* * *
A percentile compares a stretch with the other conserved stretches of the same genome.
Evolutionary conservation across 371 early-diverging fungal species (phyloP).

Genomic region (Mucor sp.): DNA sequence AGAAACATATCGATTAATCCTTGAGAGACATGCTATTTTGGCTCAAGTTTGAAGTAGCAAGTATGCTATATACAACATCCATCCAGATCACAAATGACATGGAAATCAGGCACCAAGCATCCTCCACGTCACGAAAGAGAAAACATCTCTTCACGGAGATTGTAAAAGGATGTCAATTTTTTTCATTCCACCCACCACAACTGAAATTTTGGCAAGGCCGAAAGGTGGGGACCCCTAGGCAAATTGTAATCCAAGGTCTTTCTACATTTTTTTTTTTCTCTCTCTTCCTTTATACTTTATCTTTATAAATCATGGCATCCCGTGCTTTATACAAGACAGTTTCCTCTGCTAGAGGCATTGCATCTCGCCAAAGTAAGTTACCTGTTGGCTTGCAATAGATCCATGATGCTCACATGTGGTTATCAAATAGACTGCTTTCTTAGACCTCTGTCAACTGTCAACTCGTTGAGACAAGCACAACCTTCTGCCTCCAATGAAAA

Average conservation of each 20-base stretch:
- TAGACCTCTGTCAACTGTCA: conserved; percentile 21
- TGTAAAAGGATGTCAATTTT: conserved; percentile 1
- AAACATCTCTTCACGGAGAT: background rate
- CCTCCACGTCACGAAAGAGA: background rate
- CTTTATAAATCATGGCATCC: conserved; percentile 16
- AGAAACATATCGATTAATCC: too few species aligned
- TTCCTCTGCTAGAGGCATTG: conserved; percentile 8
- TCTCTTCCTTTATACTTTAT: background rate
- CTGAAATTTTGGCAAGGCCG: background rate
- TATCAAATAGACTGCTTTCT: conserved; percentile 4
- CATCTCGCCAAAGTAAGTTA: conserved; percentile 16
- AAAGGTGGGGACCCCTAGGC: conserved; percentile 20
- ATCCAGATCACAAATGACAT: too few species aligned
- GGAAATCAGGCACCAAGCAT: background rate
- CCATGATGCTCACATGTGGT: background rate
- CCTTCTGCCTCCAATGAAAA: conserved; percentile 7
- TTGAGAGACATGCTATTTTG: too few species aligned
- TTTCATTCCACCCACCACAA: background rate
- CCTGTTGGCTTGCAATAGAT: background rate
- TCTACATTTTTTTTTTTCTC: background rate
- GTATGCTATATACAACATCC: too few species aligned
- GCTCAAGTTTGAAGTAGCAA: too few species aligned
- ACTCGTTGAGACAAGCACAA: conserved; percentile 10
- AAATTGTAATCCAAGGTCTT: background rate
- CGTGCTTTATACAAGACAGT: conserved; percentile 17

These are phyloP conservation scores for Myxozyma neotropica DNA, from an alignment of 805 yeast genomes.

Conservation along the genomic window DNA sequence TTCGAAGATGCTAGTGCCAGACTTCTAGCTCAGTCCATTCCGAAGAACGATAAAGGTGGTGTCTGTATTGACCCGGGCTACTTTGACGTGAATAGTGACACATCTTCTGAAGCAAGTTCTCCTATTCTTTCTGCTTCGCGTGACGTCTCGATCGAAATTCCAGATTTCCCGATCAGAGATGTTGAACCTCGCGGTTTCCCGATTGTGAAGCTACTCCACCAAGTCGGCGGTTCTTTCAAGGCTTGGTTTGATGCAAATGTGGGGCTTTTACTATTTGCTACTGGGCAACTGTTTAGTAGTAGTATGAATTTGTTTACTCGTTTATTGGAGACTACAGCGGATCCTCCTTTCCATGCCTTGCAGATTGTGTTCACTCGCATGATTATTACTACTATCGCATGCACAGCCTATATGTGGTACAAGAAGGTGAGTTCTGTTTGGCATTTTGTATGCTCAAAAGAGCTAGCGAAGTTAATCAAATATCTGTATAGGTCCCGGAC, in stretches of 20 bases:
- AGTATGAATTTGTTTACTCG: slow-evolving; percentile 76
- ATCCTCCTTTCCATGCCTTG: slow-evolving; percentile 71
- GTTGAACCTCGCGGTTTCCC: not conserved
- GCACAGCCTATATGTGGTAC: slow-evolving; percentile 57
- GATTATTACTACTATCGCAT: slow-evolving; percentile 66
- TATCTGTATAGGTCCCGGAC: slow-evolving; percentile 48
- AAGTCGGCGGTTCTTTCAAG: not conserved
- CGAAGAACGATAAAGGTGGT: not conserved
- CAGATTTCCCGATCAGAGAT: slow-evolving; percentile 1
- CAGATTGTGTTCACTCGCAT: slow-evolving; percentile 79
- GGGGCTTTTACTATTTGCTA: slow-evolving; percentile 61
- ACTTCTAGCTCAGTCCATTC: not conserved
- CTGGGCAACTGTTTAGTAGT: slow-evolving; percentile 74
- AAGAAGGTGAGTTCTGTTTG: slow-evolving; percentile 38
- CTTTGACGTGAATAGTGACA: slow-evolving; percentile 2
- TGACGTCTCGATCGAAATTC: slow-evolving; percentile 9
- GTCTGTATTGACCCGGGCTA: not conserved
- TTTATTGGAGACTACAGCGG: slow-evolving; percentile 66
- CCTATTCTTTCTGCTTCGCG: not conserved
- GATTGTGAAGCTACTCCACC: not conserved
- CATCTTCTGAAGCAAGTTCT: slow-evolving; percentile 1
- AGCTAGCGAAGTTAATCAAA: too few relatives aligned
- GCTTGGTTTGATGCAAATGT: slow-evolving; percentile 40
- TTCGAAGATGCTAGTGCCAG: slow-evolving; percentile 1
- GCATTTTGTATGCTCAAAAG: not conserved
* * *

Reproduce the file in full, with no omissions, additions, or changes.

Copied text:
A percentile compares a stretch with the other conserved stretches of the same genome.
Evolutionary conservation across 371 early-diverging fungal species (phyloP).

Genomic region (Mucor sp.): DNA sequence AGAAACATATCGATTAATCCTTGAGAGACATGCTATTTTGGCTCAAGTTTGAAGTAGCAAGTATGCTATATACAACATCCATCCAGATCACAAATGACATGGAAATCAGGCACCAAGCATCCTCCACGTCACGAAAGAGAAAACATCTCTTCACGGAGATTGTAAAAGGATGTCAATTTTTTTCATTCCACCCACCACAACTGAAATTTTGGCAAGGCCGAAAGGTGGGGACCCCTAGGCAAATTGTAATCCAAGGTCTTTCTACATTTTTTTTTTTCTCTCTCTTCCTTTATACTTTATCTTTATAAATCATGGCATCCCGTGCTTTATACAAGACAGTTTCCTCTGCTAGAGGCATTGCATCTCGCCAAAGTAAGTTACCTGTTGGCTTGCAATAGATCCATGATGCTCACATGTGGTTATCAAATAGACTGCTTTCTTAGACCTCTGTCAACTGTCAACTCGTTGAGACAAGCACAACCTTCTGCCTCCAATGAAAA

Average conservation of each 20-base stretch:
- TAGACCTCTGTCAACTGTCA: conserved; percentile 21
- TGTAAAAGGATGTCAATTTT: conserved; percentile 1
- AAACATCTCTTCACGGAGAT: background rate
- CCTCCACGTCACGAAAGAGA: background rate
- CTTTATAAATCATGGCATCC: conserved; percentile 16
- AGAAACATATCGATTAATCC: too few species aligned
- TTCCTCTGCTAGAGGCATTG: conserved; percentile 8
- TCTCTTCCTTTATACTTTAT: background rate
- CTGAAATTTTGGCAAGGCCG: background rate
- TATCAAATAGACTGCTTTCT: conserved; percentile 4
- CATCTCGCCAAAGTAAGTTA: conserved; percentile 16
- AAAGGTGGGGACCCCTAGGC: conserved; percentile 20
- ATCCAGATCACAAATGACAT: too few species aligned
- GGAAATCAGGCACCAAGCAT: background rate
- CCATGATGCTCACATGTGGT: background rate
- CCTTCTGCCTCCAATGAAAA: conserved; percentile 7
- TTGAGAGACATGCTATTTTG: too few species aligned
- TTTCATTCCACCCACCACAA: background rate
- CCTGTTGGCTTGCAATAGAT: background rate
- TCTACATTTTTTTTTTTCTC: background rate
- GTATGCTATATACAACATCC: too few species aligned
- GCTCAAGTTTGAAGTAGCAA: too few species aligned
- ACTCGTTGAGACAAGCACAA: conserved; percentile 10
- AAATTGTAATCCAAGGTCTT: background rate
- CGTGCTTTATACAAGACAGT: conserved; percentile 17

These are phyloP conservation scores for Myxozyma neotropica DNA, from an alignment of 805 yeast genomes.

Conservation along the genomic window DNA sequence TTCGAAGATGCTAGTGCCAGACTTCTAGCTCAGTCCATTCCGAAGAACGATAAAGGTGGTGTCTGTATTGACCCGGGCTACTTTGACGTGAATAGTGACACATCTTCTGAAGCAAGTTCTCCTATTCTTTCTGCTTCGCGTGACGTCTCGATCGAAATTCCAGATTTCCCGATCAGAGATGTTGAACCTCGCGGTTTCCCGATTGTGAAGCTACTCCACCAAGTCGGCGGTTCTTTCAAGGCTTGGTTTGATGCAAATGTGGGGCTTTTACTATTTGCTACTGGGCAACTGTTTAGTAGTAGTATGAATTTGTTTACTCGTTTATTGGAGACTACAGCGGATCCTCCTTTCCATGCCTTGCAGATTGTGTTCACTCGCATGATTATTACTACTATCGCATGCACAGCCTATATGTGGTACAAGAAGGTGAGTTCTGTTTGGCATTTTGTATGCTCAAAAGAGCTAGCGAAGTTAATCAAATATCTGTATAGGTCCCGGAC, in stretches of 20 bases:
- AGTATGAATTTGTTTACTCG: slow-evolving; percentile 76
- ATCCTCCTTTCCATGCCTTG: slow-evolving; percentile 71
- GTTGAACCTCGCGGTTTCCC: not conserved
- GCACAGCCTATATGTGGTAC: slow-evolving; percentile 57
- GATTATTACTACTATCGCAT: slow-evolving; percentile 66
- TATCTGTATAGGTCCCGGAC: slow-evolving; percentile 48
- AAGTCGGCGGTTCTTTCAAG: not conserved
- CGAAGAACGATAAAGGTGGT: not conserved
- CAGATTTCCCGATCAGAGAT: slow-evolving; percentile 1
- CAGATTGTGTTCACTCGCAT: slow-evolving; percentile 79
- GGGGCTTTTACTATTTGCTA: slow-evolving; percentile 61
- ACTTCTAGCTCAGTCCATTC: not conserved
- CTGGGCAACTGTTTAGTAGT: slow-evolving; percentile 74
- AAGAAGGTGAGTTCTGTTTG: slow-evolving; percentile 38
- CTTTGACGTGAATAGTGACA: slow-evolving; percentile 2
- TGACGTCTCGATCGAAATTC: slow-evolving; percentile 9
- GTCTGTATTGACCCGGGCTA: not conserved
- TTTATTGGAGACTACAGCGG: slow-evolving; percentile 66
- CCTATTCTTTCTGCTTCGCG: not conserved
- GATTGTGAAGCTACTCCACC: not conserved
- CATCTTCTGAAGCAAGTTCT: slow-evolving; percentile 1
- AGCTAGCGAAGTTAATCAAA: too few relatives aligned
- GCTTGGTTTGATGCAAATGT: slow-evolving; percentile 40
- TTCGAAGATGCTAGTGCCAG: slow-evolving; percentile 1
- GCATTTTGTATGCTCAAAAG: not conserved